University of Colorado Health is pouring millions into Memorial Hospital — capital projects, new hires, new technology.
It’s a necessary expense, leaders say, because they have plans for the local hospital system to become the southern flagship as UCH pushes into New Mexico and Kansas.
That’s good news for Colorado Springs as the money poured into the system bolsters the city’s economy. Memorial is still struggling to regain its market share after years of declining patient volumes, uncertainty and sometimes-acrimonious political wrangling.
UCH leased the hospital system last October, and in the first four months, put in an electronic records system worth $40.1 million, hired 14 cardiologists, two breast surgeons, two neurosurgeons, one trauma surgeon, two cardiothoracic surgeons and more than 75 additional staff members to support the new doctors.
It’s working on replacing boilers, at a cost of $2 million and is adding a new PET imaging scan for $2.1 million. It has installed a new surgical imaging system for $1 million and a da Vinci surgical robot for $2.2 million.
UCH will spend more than $90 million — not including the medical records system — in the next two years. The lease agreement says it is required to spend $28 million annually, but more capital money is needed up front, said UCH CEO Bruce Schroffel.
“Some of the buildings were built in 2007, but some were built in 1907,” he said. “We plan to spend money on infrastructure — it’s going to be pretty capital intensive at first.”
And the result of all that effort? In the first four months of the lease, the hospital’s patient volumes have gone up 1.5 percent.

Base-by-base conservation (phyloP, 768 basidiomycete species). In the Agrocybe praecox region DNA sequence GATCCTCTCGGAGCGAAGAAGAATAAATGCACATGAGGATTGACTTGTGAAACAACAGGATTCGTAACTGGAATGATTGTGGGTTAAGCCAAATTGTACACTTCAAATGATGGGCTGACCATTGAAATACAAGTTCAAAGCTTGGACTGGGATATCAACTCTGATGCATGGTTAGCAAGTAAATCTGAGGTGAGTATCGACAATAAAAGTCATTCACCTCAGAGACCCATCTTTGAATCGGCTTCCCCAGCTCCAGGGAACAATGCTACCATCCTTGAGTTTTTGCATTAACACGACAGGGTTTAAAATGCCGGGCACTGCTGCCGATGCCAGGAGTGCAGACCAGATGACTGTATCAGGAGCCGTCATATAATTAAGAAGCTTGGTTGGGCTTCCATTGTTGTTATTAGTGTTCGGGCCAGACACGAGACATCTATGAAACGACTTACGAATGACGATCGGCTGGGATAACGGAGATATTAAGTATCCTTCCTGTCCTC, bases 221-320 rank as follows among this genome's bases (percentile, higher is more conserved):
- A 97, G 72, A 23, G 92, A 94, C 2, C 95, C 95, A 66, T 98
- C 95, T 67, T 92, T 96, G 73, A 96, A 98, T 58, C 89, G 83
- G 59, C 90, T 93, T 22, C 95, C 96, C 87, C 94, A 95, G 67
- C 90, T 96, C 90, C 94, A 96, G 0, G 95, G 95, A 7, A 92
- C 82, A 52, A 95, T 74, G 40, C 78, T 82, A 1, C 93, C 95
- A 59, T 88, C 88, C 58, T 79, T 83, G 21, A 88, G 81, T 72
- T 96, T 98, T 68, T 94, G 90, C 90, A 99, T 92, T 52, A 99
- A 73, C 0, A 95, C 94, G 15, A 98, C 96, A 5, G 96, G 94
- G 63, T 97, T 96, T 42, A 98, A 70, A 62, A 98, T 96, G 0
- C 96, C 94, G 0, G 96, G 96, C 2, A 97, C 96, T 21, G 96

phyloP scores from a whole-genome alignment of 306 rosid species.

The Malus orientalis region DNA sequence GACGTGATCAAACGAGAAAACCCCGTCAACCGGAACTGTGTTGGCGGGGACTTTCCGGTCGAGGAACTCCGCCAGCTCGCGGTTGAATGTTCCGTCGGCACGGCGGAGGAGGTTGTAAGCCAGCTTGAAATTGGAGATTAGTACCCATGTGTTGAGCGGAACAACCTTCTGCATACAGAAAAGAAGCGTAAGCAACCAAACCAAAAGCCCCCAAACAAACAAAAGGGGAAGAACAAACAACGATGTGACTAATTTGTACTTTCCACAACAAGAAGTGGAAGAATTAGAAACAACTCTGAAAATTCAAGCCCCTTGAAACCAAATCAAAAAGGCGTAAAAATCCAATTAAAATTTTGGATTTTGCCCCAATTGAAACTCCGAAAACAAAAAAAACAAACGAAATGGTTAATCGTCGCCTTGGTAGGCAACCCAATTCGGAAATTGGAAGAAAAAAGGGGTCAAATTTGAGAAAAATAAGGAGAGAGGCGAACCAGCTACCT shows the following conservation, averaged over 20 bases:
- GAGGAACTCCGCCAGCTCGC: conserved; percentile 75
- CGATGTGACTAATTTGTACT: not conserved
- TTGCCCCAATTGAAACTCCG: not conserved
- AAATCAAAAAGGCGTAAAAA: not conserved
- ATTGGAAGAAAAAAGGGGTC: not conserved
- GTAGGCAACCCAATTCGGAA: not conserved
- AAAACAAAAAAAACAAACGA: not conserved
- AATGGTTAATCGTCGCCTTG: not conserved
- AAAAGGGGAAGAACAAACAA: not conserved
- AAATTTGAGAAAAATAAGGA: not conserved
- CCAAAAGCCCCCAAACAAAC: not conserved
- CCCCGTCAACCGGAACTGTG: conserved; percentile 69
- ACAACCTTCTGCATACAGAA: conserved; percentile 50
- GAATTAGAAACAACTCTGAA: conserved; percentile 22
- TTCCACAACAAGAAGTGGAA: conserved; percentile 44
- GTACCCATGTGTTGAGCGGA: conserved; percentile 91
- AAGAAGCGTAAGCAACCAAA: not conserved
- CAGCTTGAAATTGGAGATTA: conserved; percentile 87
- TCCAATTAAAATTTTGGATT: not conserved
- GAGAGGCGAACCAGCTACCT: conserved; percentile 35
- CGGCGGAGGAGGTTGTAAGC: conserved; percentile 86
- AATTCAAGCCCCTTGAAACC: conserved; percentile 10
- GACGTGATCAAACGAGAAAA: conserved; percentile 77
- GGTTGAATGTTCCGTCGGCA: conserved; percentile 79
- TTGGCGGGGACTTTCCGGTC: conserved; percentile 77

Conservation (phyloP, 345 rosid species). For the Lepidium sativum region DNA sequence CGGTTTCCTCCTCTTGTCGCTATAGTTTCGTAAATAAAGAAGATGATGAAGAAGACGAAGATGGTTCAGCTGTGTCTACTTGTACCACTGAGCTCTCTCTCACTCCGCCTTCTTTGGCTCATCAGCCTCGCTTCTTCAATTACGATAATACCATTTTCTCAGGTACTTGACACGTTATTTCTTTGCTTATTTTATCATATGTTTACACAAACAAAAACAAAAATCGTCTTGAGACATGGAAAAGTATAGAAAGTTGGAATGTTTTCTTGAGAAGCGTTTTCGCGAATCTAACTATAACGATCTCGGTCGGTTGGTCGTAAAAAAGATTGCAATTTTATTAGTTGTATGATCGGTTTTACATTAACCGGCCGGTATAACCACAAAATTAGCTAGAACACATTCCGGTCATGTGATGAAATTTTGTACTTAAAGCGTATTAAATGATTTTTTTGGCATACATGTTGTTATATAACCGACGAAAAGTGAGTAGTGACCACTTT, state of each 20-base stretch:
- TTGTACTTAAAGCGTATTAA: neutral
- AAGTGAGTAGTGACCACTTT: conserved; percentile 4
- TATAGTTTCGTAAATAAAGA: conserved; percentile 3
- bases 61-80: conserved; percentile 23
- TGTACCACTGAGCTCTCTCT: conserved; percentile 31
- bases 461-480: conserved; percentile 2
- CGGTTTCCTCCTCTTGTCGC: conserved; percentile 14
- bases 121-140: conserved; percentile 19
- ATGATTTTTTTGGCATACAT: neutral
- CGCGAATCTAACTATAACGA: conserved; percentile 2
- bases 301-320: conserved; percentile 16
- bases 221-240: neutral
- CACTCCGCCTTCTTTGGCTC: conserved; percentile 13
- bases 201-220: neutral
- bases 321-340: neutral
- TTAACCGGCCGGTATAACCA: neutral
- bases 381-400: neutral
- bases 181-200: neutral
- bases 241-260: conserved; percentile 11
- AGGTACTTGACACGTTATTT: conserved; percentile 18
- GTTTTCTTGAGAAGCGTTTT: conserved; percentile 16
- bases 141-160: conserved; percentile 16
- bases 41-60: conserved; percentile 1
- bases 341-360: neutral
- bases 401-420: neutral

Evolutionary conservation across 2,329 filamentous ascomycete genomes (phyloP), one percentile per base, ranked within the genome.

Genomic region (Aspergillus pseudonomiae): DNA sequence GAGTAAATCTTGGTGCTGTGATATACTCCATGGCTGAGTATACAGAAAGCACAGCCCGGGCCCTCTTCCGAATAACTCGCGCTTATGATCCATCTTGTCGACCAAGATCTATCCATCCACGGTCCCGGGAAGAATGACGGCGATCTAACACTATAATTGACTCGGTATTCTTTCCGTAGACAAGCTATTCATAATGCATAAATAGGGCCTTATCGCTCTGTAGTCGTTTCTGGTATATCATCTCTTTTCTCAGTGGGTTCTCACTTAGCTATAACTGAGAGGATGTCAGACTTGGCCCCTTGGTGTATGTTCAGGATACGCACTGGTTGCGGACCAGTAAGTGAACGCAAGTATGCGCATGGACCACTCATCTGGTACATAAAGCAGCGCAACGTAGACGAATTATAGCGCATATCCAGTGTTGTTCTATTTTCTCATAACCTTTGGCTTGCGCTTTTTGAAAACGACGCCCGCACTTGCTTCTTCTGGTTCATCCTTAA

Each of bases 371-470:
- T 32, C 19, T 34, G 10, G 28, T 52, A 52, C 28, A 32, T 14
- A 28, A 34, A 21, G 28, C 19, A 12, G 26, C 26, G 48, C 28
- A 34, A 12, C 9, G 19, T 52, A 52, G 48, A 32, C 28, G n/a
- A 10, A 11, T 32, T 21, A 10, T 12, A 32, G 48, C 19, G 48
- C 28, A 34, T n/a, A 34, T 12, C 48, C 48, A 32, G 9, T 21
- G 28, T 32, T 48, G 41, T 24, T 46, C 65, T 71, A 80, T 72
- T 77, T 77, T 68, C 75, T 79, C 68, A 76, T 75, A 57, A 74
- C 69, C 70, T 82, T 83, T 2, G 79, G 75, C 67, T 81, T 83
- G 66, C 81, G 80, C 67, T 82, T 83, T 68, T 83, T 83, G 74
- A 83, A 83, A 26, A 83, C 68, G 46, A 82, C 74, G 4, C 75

“We’d like it to be higher,” he said. “I’m always impatient. But it’s been four months, and we’re already making progress.”
When the city first began discussing Memorial’s future in 2009, the hospital system had 57 percent of the market share for Colorado Springs. Today, Memorial CEO Mike Scialdone says that the two competing hospitals split the market share in the Springs equally.
When UCH took over, patient volumes were running 11 percent behind 2011 numbers. They haven’t made up the difference, but any progress is important, he said.
“The emergency department is still growing,” Scialdone said. “It’s one of the busiest in the state. Everything else is trending upward too, and that’s a reversal after months and months — years, really — of declines.”
Making up for losses that stemmed from the recession, fewer people opting for elective surgery and the uncertainty of Memorial’s future will be the major goal of the next few years, Schroffel said.
And for good reason — hospitals can no longer survive as stand-alone systems.
“I think there’s some fear,” Schroffel said. “All hospitals have it. No hospital wants to — or will be able to — stand alone in the future. There are economies of scale that make it important to partner and to merge.”
Since leasing Memorial, UCH has added another partner hospital in Wyoming. Poudre Valley Health System is also a partner in the venture. And they’ve been approached by other community hospitals.